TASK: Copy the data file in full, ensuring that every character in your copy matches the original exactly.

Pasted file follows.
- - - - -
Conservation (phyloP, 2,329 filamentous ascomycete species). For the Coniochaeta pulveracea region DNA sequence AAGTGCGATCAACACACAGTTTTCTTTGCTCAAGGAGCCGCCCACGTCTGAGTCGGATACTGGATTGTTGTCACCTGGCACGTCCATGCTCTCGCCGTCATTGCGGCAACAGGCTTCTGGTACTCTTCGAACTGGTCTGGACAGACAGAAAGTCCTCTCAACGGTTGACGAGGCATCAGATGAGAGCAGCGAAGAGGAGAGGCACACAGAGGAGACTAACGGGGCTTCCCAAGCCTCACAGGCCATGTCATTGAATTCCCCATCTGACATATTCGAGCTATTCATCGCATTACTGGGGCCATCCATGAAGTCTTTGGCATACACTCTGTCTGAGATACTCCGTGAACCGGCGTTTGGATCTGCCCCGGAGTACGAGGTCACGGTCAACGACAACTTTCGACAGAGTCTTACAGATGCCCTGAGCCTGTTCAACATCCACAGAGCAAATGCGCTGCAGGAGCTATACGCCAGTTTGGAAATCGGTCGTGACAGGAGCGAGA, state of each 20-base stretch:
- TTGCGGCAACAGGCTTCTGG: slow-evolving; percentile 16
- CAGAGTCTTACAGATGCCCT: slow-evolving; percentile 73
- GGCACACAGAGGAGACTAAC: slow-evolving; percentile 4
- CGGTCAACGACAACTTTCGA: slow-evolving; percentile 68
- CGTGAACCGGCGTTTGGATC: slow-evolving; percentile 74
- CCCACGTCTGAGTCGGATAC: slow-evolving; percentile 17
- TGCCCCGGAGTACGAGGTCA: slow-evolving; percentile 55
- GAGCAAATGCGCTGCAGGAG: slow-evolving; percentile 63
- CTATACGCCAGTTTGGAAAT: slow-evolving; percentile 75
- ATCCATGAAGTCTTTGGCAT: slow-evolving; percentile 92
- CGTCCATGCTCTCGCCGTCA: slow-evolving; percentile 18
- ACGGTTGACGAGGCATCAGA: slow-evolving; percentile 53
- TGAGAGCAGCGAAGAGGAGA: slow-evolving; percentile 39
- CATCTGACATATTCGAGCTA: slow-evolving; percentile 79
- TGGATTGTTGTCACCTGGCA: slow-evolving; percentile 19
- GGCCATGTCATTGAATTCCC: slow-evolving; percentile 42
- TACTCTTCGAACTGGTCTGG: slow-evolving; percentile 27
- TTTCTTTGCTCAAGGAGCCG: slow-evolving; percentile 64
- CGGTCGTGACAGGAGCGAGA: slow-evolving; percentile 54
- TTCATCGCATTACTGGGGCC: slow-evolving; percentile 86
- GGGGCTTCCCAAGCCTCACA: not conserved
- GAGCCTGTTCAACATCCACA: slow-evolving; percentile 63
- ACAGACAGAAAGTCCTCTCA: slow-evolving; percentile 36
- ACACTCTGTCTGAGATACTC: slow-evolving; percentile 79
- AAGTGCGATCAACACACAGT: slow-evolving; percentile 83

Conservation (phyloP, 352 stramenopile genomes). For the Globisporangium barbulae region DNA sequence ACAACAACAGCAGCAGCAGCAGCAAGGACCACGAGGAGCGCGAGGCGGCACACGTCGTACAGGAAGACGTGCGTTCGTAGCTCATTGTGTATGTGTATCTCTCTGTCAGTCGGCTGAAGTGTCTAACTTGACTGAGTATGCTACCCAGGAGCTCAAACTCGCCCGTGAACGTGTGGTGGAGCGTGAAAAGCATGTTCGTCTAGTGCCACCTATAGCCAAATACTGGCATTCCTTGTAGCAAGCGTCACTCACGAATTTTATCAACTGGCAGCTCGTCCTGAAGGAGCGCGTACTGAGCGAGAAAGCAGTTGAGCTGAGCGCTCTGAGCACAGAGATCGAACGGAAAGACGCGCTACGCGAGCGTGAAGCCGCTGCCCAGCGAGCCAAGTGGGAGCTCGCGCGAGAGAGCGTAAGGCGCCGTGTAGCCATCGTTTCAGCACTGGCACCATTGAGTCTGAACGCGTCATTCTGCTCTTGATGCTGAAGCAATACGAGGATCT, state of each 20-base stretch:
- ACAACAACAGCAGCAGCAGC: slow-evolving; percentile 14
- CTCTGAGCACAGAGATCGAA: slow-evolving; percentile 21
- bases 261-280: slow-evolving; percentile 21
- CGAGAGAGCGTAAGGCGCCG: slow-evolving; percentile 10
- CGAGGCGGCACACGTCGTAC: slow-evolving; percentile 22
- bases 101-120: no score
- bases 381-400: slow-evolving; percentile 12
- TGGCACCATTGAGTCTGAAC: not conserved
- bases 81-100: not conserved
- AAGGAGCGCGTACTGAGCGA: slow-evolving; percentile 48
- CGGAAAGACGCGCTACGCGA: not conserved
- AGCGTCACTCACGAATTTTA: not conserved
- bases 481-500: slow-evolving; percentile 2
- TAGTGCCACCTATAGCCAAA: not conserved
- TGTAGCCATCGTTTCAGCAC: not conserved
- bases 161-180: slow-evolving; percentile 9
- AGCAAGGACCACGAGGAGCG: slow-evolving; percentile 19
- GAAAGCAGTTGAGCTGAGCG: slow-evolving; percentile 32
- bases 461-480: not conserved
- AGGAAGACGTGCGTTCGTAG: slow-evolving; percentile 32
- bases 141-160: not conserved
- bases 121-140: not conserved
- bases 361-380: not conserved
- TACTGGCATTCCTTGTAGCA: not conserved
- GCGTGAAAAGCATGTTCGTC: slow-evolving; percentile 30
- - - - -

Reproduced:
Conservation (phyloP, 2,329 filamentous ascomycete species). For the Coniochaeta pulveracea region DNA sequence AAGTGCGATCAACACACAGTTTTCTTTGCTCAAGGAGCCGCCCACGTCTGAGTCGGATACTGGATTGTTGTCACCTGGCACGTCCATGCTCTCGCCGTCATTGCGGCAACAGGCTTCTGGTACTCTTCGAACTGGTCTGGACAGACAGAAAGTCCTCTCAACGGTTGACGAGGCATCAGATGAGAGCAGCGAAGAGGAGAGGCACACAGAGGAGACTAACGGGGCTTCCCAAGCCTCACAGGCCATGTCATTGAATTCCCCATCTGACATATTCGAGCTATTCATCGCATTACTGGGGCCATCCATGAAGTCTTTGGCATACACTCTGTCTGAGATACTCCGTGAACCGGCGTTTGGATCTGCCCCGGAGTACGAGGTCACGGTCAACGACAACTTTCGACAGAGTCTTACAGATGCCCTGAGCCTGTTCAACATCCACAGAGCAAATGCGCTGCAGGAGCTATACGCCAGTTTGGAAATCGGTCGTGACAGGAGCGAGA, state of each 20-base stretch:
- TTGCGGCAACAGGCTTCTGG: slow-evolving; percentile 16
- CAGAGTCTTACAGATGCCCT: slow-evolving; percentile 73
- GGCACACAGAGGAGACTAAC: slow-evolving; percentile 4
- CGGTCAACGACAACTTTCGA: slow-evolving; percentile 68
- CGTGAACCGGCGTTTGGATC: slow-evolving; percentile 74
- CCCACGTCTGAGTCGGATAC: slow-evolving; percentile 17
- TGCCCCGGAGTACGAGGTCA: slow-evolving; percentile 55
- GAGCAAATGCGCTGCAGGAG: slow-evolving; percentile 63
- CTATACGCCAGTTTGGAAAT: slow-evolving; percentile 75
- ATCCATGAAGTCTTTGGCAT: slow-evolving; percentile 92
- CGTCCATGCTCTCGCCGTCA: slow-evolving; percentile 18
- ACGGTTGACGAGGCATCAGA: slow-evolving; percentile 53
- TGAGAGCAGCGAAGAGGAGA: slow-evolving; percentile 39
- CATCTGACATATTCGAGCTA: slow-evolving; percentile 79
- TGGATTGTTGTCACCTGGCA: slow-evolving; percentile 19
- GGCCATGTCATTGAATTCCC: slow-evolving; percentile 42
- TACTCTTCGAACTGGTCTGG: slow-evolving; percentile 27
- TTTCTTTGCTCAAGGAGCCG: slow-evolving; percentile 64
- CGGTCGTGACAGGAGCGAGA: slow-evolving; percentile 54
- TTCATCGCATTACTGGGGCC: slow-evolving; percentile 86
- GGGGCTTCCCAAGCCTCACA: not conserved
- GAGCCTGTTCAACATCCACA: slow-evolving; percentile 63
- ACAGACAGAAAGTCCTCTCA: slow-evolving; percentile 36
- ACACTCTGTCTGAGATACTC: slow-evolving; percentile 79
- AAGTGCGATCAACACACAGT: slow-evolving; percentile 83

Conservation (phyloP, 352 stramenopile genomes). For the Globisporangium barbulae region DNA sequence ACAACAACAGCAGCAGCAGCAGCAAGGACCACGAGGAGCGCGAGGCGGCACACGTCGTACAGGAAGACGTGCGTTCGTAGCTCATTGTGTATGTGTATCTCTCTGTCAGTCGGCTGAAGTGTCTAACTTGACTGAGTATGCTACCCAGGAGCTCAAACTCGCCCGTGAACGTGTGGTGGAGCGTGAAAAGCATGTTCGTCTAGTGCCACCTATAGCCAAATACTGGCATTCCTTGTAGCAAGCGTCACTCACGAATTTTATCAACTGGCAGCTCGTCCTGAAGGAGCGCGTACTGAGCGAGAAAGCAGTTGAGCTGAGCGCTCTGAGCACAGAGATCGAACGGAAAGACGCGCTACGCGAGCGTGAAGCCGCTGCCCAGCGAGCCAAGTGGGAGCTCGCGCGAGAGAGCGTAAGGCGCCGTGTAGCCATCGTTTCAGCACTGGCACCATTGAGTCTGAACGCGTCATTCTGCTCTTGATGCTGAAGCAATACGAGGATCT, state of each 20-base stretch:
- ACAACAACAGCAGCAGCAGC: slow-evolving; percentile 14
- CTCTGAGCACAGAGATCGAA: slow-evolving; percentile 21
- bases 261-280: slow-evolving; percentile 21
- CGAGAGAGCGTAAGGCGCCG: slow-evolving; percentile 10
- CGAGGCGGCACACGTCGTAC: slow-evolving; percentile 22
- bases 101-120: no score
- bases 381-400: slow-evolving; percentile 12
- TGGCACCATTGAGTCTGAAC: not conserved
- bases 81-100: not conserved
- AAGGAGCGCGTACTGAGCGA: slow-evolving; percentile 48
- CGGAAAGACGCGCTACGCGA: not conserved
- AGCGTCACTCACGAATTTTA: not conserved
- bases 481-500: slow-evolving; percentile 2
- TAGTGCCACCTATAGCCAAA: not conserved
- TGTAGCCATCGTTTCAGCAC: not conserved
- bases 161-180: slow-evolving; percentile 9
- AGCAAGGACCACGAGGAGCG: slow-evolving; percentile 19
- GAAAGCAGTTGAGCTGAGCG: slow-evolving; percentile 32
- bases 461-480: not conserved
- AGGAAGACGTGCGTTCGTAG: slow-evolving; percentile 32
- bases 141-160: not conserved
- bases 121-140: not conserved
- bases 361-380: not conserved
- TACTGGCATTCCTTGTAGCA: not conserved
- GCGTGAAAAGCATGTTCGTC: slow-evolving; percentile 30